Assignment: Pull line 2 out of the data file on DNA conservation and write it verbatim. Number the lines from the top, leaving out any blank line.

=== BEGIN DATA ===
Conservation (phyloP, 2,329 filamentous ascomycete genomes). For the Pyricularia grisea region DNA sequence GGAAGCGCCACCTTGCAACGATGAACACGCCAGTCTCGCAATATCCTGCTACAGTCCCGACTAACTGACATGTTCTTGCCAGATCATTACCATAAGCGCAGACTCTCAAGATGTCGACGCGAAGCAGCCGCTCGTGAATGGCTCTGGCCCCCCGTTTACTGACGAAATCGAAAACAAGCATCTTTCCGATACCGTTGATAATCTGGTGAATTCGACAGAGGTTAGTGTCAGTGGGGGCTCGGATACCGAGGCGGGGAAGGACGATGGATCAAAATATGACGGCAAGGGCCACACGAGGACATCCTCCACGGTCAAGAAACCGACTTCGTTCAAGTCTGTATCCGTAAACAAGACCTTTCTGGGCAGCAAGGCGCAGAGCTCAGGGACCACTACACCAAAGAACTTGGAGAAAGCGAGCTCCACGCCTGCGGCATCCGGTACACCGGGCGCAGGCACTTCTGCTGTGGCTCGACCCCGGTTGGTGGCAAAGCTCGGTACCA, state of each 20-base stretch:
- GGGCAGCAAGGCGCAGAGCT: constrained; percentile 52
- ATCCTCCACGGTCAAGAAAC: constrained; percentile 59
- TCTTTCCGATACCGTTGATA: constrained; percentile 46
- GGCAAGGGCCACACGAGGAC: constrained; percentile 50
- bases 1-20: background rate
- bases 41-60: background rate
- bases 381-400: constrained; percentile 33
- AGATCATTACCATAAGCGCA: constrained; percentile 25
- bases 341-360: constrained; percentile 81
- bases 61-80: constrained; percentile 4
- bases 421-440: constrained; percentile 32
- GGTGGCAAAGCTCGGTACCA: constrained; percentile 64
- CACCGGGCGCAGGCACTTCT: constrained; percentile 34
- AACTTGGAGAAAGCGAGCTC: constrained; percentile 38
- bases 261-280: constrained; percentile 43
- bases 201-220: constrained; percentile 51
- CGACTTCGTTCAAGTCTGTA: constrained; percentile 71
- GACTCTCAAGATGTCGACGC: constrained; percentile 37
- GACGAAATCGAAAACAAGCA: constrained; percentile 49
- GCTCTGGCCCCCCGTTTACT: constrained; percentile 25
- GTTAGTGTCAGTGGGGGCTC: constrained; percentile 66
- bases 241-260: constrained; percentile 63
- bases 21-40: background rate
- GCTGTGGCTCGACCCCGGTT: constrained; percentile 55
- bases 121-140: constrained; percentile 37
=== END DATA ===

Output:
- GGGCAGCAAGGCGCAGAGCT: constrained; percentile 52